In closing, I agree with Scott Martin that the HP Z series has a "huge notable advantage" in including a built in spectro along with high quality software that makes profiling ANY paper an automated process.
I respectfully, and strongly, disagree with Schewe that automated paper profiling should not be a significant factor in which printer to buy. Anyone who has gone through the laborious process to manually scan targets knows what a pain that is. HP set a new standard in that regard for a completely automated approach. Epson needs to meet that standard.
If the Epson spectro fails to include software to drive it for profiling papers, then we must all make our own individual buying decision. Is the Epson superior enough in all other areas, as compared with the Z3200, to justify buying it even when it does not include automated paper profiling? Or is the Z3200 pretty close to being as good as the Epson in all other areas, so that the added bonus of automatic paper profiling tips the balance in its favor? Each of us will have to make that judgment call, and it is a personal decision. And even if the Epson does include paper profiling with the spectro, the total cost of the printer and spectro might be about $1,500 higher than the Z3200, and that is yet another factor for each person to consider.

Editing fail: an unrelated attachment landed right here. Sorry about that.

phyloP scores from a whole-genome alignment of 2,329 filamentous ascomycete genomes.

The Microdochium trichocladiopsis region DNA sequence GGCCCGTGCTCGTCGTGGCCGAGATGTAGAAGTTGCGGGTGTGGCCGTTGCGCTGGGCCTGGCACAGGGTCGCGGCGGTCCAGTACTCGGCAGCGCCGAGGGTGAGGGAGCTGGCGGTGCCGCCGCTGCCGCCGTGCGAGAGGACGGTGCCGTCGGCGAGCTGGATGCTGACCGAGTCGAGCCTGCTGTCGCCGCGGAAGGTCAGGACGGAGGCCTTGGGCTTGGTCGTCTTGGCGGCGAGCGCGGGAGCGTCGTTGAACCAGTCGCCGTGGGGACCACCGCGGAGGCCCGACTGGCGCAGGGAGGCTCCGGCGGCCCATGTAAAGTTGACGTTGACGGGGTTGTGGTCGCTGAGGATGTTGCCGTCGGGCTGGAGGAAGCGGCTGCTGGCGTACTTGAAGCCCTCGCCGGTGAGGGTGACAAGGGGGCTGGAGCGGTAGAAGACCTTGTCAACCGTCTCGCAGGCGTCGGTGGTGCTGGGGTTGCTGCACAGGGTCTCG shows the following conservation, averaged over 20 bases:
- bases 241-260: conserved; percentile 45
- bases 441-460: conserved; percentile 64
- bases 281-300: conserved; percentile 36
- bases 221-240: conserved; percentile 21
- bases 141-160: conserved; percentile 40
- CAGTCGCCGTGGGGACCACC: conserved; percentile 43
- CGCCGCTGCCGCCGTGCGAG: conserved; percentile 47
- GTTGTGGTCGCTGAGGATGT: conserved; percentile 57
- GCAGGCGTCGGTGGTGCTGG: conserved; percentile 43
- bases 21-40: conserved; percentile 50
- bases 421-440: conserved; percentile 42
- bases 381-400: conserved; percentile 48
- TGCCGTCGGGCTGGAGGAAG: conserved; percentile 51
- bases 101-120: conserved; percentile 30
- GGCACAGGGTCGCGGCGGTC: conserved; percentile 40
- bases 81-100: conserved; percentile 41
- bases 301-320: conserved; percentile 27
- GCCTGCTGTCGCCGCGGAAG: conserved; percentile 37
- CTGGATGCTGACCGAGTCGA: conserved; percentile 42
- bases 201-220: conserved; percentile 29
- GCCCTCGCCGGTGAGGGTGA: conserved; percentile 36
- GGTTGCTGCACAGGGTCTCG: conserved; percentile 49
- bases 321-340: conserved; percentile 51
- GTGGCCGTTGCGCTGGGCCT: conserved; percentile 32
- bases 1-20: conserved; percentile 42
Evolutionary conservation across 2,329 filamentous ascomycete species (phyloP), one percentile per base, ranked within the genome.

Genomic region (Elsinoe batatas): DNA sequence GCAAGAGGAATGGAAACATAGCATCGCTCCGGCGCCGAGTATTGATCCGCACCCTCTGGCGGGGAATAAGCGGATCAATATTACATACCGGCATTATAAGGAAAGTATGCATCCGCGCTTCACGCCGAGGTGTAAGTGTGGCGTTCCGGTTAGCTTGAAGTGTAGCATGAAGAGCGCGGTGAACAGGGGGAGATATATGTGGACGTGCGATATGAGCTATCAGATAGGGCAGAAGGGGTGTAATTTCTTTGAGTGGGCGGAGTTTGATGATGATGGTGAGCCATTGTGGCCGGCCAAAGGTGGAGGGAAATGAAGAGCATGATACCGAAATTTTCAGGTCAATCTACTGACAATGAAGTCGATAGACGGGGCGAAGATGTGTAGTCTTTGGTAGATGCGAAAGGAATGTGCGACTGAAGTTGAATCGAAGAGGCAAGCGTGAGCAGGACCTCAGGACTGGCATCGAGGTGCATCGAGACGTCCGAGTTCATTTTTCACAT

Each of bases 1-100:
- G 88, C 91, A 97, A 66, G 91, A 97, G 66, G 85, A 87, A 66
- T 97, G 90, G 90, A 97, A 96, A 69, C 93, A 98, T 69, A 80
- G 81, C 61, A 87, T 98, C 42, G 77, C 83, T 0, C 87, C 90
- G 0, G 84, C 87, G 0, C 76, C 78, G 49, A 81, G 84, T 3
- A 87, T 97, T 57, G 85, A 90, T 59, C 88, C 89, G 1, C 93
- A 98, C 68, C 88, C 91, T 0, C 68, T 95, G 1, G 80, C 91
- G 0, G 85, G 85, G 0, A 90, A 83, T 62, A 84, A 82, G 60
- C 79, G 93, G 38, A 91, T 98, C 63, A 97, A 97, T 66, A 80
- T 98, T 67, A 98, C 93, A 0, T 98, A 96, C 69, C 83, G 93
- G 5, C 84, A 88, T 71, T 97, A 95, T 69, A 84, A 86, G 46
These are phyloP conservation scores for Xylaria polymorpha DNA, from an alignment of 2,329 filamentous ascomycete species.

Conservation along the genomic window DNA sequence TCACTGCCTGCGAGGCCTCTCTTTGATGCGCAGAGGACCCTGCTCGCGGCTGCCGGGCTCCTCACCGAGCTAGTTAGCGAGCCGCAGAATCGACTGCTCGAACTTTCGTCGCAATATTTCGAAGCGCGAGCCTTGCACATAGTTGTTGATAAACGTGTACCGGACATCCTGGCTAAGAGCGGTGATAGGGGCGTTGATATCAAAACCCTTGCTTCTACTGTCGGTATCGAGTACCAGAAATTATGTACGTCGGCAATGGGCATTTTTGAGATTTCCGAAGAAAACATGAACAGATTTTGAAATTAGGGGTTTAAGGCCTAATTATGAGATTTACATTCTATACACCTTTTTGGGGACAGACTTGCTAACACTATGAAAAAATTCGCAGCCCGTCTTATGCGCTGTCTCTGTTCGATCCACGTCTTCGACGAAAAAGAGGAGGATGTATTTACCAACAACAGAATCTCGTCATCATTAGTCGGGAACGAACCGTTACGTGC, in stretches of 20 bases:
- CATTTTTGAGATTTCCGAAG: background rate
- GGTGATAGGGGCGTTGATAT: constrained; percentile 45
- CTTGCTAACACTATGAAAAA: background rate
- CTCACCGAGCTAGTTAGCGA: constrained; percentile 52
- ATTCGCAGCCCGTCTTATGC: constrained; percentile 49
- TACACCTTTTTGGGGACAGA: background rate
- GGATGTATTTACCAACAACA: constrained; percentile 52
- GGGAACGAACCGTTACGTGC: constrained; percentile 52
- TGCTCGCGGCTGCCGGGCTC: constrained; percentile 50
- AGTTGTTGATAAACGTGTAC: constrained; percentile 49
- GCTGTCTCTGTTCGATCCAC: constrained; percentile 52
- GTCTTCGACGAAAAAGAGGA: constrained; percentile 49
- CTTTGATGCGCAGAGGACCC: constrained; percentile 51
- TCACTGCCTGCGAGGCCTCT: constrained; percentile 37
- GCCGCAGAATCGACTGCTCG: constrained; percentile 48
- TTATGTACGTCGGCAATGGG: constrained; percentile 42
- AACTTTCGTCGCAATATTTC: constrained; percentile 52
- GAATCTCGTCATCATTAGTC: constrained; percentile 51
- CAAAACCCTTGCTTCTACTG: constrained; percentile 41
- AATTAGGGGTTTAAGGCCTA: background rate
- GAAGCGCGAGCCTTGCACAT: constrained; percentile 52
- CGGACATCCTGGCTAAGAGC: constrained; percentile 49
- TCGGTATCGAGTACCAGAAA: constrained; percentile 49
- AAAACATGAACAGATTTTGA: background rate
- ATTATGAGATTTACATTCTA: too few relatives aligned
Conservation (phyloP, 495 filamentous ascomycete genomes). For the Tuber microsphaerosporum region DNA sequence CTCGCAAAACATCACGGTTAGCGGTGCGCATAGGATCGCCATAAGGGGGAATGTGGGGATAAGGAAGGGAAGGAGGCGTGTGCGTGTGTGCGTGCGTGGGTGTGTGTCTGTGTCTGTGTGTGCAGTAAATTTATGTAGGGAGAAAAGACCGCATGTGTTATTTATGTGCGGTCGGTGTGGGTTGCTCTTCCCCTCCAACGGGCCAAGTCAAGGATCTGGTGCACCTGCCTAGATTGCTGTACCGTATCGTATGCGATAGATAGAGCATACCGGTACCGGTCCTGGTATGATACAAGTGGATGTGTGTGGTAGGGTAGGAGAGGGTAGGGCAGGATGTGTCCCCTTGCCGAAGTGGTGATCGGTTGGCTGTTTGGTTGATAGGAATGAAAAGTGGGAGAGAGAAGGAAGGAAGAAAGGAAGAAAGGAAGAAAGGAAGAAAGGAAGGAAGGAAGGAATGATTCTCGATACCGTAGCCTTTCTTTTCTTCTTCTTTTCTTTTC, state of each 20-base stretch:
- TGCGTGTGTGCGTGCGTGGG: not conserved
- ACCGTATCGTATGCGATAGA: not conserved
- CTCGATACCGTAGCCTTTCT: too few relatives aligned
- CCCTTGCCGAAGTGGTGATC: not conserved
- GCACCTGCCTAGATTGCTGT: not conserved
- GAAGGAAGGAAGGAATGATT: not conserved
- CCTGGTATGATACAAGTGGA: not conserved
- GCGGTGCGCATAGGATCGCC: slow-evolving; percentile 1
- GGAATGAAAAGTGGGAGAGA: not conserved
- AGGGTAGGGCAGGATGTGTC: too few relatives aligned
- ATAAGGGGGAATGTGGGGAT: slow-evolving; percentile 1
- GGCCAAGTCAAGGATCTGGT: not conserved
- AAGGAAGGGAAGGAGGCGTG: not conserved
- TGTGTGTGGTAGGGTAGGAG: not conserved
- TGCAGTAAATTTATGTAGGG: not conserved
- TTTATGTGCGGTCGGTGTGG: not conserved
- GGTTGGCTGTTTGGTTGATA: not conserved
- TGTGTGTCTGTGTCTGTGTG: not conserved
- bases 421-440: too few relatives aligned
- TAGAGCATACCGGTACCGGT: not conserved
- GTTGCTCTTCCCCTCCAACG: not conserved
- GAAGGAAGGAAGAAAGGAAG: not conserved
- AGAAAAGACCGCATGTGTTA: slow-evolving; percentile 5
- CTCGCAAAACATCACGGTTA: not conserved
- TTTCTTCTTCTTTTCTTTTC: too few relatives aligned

The only alternative that is automated for the profiling of papers, as Schewe himself noted by recommending it, costs about $5,000. That is more than the price of the printer itself.